The Beatles’ musical influence has been felt far and wide by many a musician. For Glen Burtnik, however, the mop-top magic has figured more prominently than for most: Since Burtnik landed his first big gig—portraying Paul McCartney in the Broadway musical Beatlemania, in 1978—his Fab forays have included Beatlefest appearances, an annual “Beatles Bash,” and note-perfect theatrical performances of 1967’s Sgt. Pepper’s Lonely Hearts Club Band and 1968’s “White Album.” His band, the Weeklings, have released an eponymous debut album that offers up a half-dozen unreleased Beatles tunes and as many sound-alike originals, all supported by Burtnik’s custom Hofner bass and sweetened with vintage gear and mono mixes.
Of course, it’s been more than Macca-mania for the New Jersey native in a career that began over four decades ago. Originally a drummer, Burtnik got into solo recording early on. “I was a singing, songwriting guitarist,” he explains. “My home demos needed bottom, so I picked up the electric bass.” He followed his inner prog pointer, stepping up his low-end game with inspiration from Yes’ Chris Squire and lending lead vocals to former Mahavishnu keyboardist Jan Hammer. After a brief solo record deal with A&M, Burtnik was invited by Dennis DeYoung to join Styx as Tommy Shaw’s guitar replacement. His initial tenure was short-lived, but after racking up credits with Celine Dion, John Waite, Marshall Crenshaw, and others—and writing chart-toppers for Patty Smyth, Don Henley, and Randy Travis—Burtnik returned to Styx, this time on bass, in 1999. Now, with the Weeklings, Burtnik is back to where he once belonged, albeit a bit grayer.
How did you come up with the McCartney-style bass parts on the Weeklings album?
I was just playing the songs the way I heard them. In one song, I do recall going for a little Colin Moulding of XTC, not McCartney! So I guess I just followed my instincts. The Beatles assignment was in the songwriting approach, and the material dictated the bass parts.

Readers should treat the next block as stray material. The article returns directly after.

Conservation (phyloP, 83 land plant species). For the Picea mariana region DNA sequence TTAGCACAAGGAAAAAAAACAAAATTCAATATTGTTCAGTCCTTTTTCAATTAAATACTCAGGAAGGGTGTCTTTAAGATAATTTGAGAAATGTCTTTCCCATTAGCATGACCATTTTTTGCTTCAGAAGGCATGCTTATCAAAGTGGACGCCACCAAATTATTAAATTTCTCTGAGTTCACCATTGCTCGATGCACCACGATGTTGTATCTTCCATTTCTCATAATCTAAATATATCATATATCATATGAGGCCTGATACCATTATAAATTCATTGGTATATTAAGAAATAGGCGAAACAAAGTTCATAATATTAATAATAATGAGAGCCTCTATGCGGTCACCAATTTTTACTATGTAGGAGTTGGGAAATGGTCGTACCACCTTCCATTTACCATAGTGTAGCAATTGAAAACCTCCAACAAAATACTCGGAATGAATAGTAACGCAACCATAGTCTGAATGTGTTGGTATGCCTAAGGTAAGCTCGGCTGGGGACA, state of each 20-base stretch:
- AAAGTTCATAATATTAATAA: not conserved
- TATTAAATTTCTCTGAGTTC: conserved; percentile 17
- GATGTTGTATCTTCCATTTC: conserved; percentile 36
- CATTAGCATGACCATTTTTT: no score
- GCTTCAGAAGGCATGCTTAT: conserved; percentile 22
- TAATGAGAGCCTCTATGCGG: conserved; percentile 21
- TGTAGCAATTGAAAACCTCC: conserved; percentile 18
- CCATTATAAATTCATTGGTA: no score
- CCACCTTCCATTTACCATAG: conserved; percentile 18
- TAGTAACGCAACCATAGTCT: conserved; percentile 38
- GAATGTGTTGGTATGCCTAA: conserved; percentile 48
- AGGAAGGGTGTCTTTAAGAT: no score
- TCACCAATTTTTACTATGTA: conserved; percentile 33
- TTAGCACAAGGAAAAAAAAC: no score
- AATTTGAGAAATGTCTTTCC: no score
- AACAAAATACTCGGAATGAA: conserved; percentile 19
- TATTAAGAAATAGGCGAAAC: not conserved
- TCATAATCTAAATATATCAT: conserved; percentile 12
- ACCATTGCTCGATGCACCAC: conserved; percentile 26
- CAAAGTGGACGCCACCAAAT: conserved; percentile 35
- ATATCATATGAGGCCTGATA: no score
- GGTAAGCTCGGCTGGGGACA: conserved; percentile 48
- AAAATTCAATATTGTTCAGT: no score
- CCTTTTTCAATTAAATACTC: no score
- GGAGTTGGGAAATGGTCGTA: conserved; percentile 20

How did the album come about?
The whole thing was kind of an accident. Before the band even had a name, we had occasional gigs and noticed how much fun it was playing this music together. By the time we agreed on a band name, someone suggested making a little extra scratch by selling merch at shows. I thought recording a CD of Beatles songs was an awful idea, but it evolved into recording lesser-known chestnuts instead of well-known covers, and writing a few of our own. What began as a homegrown little merch CD has become something they’re playing on Sirius XM.
How did you record your bass?
I played a 1978 Hofner into a late-’60s Vox AC-100 head and a Vox T-60 cabinet. I’m pretty sure it was a large-diaphragm Neumann microphone picking it up, the signal flowing into an old tube mic pre of some sort. When I suggested we employ an old Altec limiter, our engineer, Erik Romero, pointed out that EMI Studios didn’t start using those until 1965 or ’66. We were on a mission: It was time-travel for us, and everyone involved in the recording was committed to period accuracy.
We decided to record the album quickly—live, with little fixing, few overdubs, and minor editing, the way records used to be made. There was some fear and exhilaration involved.
Being left-handed, you flipped a righty bass over and learned to play upside down, with the low string on bottom. Perhaps the rest of us have it wrong?
I often say it’s the way God intended man to play bass. I recognize there are advantages to playing like everyone else, but I don’t see the need to play in an “orthodox” style, particularly within the confines of rock, pop, R&B, country, and folk music. Slapping and popping was simply not the way you were “supposed to” play the instrument until Larry Graham came along and invented it. Who’s to say what’s the “right” way to play? For me, playing backwards and upside-down doesn’t seem like much of an issue. Short answer: Jimmy Haslip and I have it left, the rest of you all have it wrong.